Resources related to Abundance

Trends in Duck Breeding Populations 1955–2012

This report summarizes information about the status of duck populations and wetland habitats during spring 2012, focusing on areas encompassed by the U.S. Fish & Wildlife (USFWS) and Canadian Wildlife Services’ (CWS) Waterfowl Breeding Population and Habitat Survey. We do not include information from surveys conducted by state or provincial agencies. In the traditional survey area, which includes strata 1–18, 20–50, and 75–77 (Figure 1), the total duck population estimate (excluding scoters [Melanitta spp.], eiders [Somateria spp.

SDJV Implementation Plan 2011-2014

At the inception of the SDJV, the lack of understanding about population delineation was seen as one of the highest priority topics for future work; this priority was confirmed during a 2010 review of program direction. Identifying links among breeding, molting, staging, and wintering areas will help improve the design of monitoring surveys and interpretation of trends, and more effectively direct management actions.

Distribution patterns of wintering sea ducks in relation to the North Atlantic Oscillation and local environmental characteristics

Twelve species of North American sea ducks (Tribe Mergini) winter off the eastern coast of the United States and Canada. Yet, despite their seasonal proximity to urbanized areas in this region, there is limited information on patterns of wintering sea duck habitat use. It is difficult to gather information on sea ducks because of the relative inaccessibility of their offshore locations, their high degree of mobility, and their aggregated distributions.

Sea Duck Joint Venture Strategic Plan 2008-2012

The fifteen species of sea ducks (Tribe Mergini) are the most poorly understood group of waterfowl in North America. The most basic biological information is unknown for some species. Few species have reliable population indices or estimates of annual productivity, and much of our knowledge is based on a very few, localized studies. Also, current survey design is unable to accurately estimate sea duck harvest.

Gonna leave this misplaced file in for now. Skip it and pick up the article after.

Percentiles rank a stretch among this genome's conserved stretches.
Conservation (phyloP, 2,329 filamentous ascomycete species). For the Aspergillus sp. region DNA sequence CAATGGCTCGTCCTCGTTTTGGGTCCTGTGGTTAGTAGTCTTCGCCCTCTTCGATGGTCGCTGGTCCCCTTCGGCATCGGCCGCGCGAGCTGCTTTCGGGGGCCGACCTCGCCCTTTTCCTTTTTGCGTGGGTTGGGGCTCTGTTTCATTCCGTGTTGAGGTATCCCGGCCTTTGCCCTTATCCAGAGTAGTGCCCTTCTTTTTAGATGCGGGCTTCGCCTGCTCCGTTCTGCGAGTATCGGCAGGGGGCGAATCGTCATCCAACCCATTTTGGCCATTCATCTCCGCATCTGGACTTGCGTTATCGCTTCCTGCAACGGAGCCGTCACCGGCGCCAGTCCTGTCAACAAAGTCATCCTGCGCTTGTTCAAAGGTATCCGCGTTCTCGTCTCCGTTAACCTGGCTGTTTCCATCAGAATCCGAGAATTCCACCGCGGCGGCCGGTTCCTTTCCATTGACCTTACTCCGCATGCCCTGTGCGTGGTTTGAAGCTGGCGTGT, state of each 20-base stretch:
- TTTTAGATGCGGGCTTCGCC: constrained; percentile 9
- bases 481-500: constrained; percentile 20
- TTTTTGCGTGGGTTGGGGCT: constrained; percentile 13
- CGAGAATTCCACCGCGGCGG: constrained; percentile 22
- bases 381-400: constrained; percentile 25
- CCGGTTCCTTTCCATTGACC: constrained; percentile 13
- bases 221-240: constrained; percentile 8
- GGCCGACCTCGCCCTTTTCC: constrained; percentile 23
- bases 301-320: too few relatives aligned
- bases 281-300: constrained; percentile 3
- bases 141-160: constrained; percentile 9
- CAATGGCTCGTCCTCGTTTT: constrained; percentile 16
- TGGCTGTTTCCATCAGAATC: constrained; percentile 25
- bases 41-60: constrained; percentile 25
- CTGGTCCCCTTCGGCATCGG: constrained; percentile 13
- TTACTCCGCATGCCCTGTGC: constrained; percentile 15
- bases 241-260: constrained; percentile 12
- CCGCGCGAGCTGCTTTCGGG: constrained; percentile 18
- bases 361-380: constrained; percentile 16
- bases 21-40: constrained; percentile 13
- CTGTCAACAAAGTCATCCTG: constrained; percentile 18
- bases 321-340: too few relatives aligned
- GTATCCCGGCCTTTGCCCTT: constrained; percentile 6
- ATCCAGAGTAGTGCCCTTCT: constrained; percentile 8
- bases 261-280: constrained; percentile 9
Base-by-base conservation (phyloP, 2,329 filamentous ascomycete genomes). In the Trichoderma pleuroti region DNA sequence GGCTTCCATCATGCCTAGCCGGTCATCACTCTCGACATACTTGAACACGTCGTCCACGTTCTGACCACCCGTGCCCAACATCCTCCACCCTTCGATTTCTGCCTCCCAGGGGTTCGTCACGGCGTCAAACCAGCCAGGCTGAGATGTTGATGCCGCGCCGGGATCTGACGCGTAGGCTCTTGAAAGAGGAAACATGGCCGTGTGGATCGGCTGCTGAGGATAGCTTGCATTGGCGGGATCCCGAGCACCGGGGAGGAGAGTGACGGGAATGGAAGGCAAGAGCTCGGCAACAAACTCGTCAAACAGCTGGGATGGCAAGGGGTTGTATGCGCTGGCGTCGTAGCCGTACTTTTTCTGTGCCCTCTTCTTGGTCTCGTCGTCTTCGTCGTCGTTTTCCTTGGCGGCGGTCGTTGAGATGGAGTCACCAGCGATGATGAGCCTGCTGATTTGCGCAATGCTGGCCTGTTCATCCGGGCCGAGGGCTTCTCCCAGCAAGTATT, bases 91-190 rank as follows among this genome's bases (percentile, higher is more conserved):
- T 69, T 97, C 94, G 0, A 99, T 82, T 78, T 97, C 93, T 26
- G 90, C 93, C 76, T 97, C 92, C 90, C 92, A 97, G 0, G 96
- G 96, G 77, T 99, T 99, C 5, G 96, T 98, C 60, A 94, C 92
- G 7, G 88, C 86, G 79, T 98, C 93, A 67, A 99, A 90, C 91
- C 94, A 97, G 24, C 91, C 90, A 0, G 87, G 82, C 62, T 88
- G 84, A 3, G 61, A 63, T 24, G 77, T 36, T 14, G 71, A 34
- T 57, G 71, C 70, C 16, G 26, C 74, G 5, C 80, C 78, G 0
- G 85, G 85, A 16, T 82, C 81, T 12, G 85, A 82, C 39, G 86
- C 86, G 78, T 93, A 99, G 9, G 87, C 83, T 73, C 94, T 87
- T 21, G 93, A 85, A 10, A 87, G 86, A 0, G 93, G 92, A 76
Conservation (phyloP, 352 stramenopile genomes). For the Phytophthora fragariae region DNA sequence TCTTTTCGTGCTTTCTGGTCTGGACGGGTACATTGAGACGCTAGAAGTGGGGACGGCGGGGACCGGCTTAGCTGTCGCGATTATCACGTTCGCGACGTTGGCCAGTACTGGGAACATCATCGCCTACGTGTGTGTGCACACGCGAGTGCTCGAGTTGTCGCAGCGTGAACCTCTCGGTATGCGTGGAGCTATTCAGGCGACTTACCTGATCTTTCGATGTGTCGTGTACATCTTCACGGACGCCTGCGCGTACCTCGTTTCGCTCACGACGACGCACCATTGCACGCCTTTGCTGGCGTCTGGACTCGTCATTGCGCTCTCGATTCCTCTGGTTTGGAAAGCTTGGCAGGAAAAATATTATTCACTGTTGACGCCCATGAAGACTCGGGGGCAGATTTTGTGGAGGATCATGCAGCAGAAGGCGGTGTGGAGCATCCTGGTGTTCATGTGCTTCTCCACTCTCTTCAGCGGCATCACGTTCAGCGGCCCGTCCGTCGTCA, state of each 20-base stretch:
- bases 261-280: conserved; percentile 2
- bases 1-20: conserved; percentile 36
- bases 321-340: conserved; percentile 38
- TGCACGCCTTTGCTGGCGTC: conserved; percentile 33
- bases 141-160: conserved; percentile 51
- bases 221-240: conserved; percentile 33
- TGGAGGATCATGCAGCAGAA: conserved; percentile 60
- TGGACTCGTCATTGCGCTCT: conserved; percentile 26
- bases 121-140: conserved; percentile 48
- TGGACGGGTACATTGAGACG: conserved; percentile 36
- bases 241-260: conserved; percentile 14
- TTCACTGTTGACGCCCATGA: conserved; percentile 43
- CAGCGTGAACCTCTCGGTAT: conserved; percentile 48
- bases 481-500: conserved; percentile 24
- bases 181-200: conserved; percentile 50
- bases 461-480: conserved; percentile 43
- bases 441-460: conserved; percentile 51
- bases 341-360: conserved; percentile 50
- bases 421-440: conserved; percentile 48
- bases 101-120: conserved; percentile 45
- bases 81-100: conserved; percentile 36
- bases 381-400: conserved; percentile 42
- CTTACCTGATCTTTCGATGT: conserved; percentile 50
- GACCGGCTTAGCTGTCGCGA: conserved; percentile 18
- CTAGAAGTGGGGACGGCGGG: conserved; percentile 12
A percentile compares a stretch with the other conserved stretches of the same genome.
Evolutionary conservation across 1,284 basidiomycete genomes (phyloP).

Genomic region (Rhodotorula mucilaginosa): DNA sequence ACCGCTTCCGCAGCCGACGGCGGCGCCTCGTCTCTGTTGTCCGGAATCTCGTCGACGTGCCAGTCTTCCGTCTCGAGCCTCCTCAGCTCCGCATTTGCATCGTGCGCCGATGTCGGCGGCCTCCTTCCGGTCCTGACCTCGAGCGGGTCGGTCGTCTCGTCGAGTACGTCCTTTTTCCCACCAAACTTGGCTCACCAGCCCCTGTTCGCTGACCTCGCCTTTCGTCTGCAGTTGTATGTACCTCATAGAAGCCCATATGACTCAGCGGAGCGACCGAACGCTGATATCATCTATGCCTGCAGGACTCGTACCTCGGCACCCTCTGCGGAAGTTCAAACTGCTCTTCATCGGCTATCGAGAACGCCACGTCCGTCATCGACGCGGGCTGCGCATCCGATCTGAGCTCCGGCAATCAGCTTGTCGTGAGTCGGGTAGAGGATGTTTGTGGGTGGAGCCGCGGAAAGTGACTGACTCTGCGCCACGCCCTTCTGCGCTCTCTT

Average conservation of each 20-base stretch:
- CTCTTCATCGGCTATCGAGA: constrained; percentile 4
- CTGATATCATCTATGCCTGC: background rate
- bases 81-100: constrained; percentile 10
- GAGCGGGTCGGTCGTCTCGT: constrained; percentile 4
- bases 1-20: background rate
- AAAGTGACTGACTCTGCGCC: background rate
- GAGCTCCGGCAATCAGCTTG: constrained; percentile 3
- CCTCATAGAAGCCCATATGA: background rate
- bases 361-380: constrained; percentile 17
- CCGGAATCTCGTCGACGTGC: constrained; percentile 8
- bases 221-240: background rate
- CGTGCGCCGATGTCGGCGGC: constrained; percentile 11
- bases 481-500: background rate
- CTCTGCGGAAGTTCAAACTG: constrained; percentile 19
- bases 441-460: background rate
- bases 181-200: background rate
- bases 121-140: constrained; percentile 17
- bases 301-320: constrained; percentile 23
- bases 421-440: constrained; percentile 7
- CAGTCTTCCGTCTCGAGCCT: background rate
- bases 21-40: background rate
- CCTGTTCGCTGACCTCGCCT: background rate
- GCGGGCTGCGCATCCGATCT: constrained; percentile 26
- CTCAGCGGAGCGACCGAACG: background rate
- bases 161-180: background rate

Recommendations for Establishing Population Objectives for Sea Ducks

No population objectives are listed for any sea duck population in the most recent (2004) update
or earlier versions of the Plan. The primary reason for lack of sea duck objectives is a lack of
reliable abundance estimates, confounded by inadequate knowledge of sea duck distribution for
some species.
Following a 2008 SDJV progress report to the NAWMP Plan Committee, the PC acknowledged
the need to establish population objectives for sea ducks and stated that this need should be

Barrows Goldeneye Assessment

More than 90% of the world’s population of Barrow’s Goldeneye (Bucephala islandica) breeds from central Alaska to northern California (Robert et al. 2000). The species also breeds in Iceland, where the population is estimated at approximately 2000 birds (Robert et al. 2000). There has also been a small population associated with eastern North America, however, historically, breeding records have been sparse and, in many cases, unconfirmed (Bellrose 1980). Robert et al.

Origin and Availability of Large Cavities for Barrow’s Goldeneye (Bucephala islandica), a Species at Risk

Large secondary-nesting birds such as ducks rely on appropriate cavities for breeding. The main objective of this study was to assess the availability of large cavities and the potential of a managed boreal coniferous landscape to provide nesting trees within the breeding area of the eastern population of Barrow’s Goldeneye (Bucephala islandica), a cavity-nesting species at risk in Canada.

Stellers Eider Survey Near Barrow Alaska

The Alaska breeding population of Steller’s
Eider (Polysticta stelleri) was classified as
threatened under the Endangered Species Act in
June 1997 (USFWS 2002). Recent records suggest
that the species’ current breeding range in northern
Alaska has been greatly reduced and now is
restricted mostly to the vicinity of Barrow
(Quakenbush et al. 2002). Results of aerial surveys
in the past decade verify this distribution pattern
(e.g., Larned et al. 1999, Obritschkewitsch et al.
2008, Ritchie and King 2001).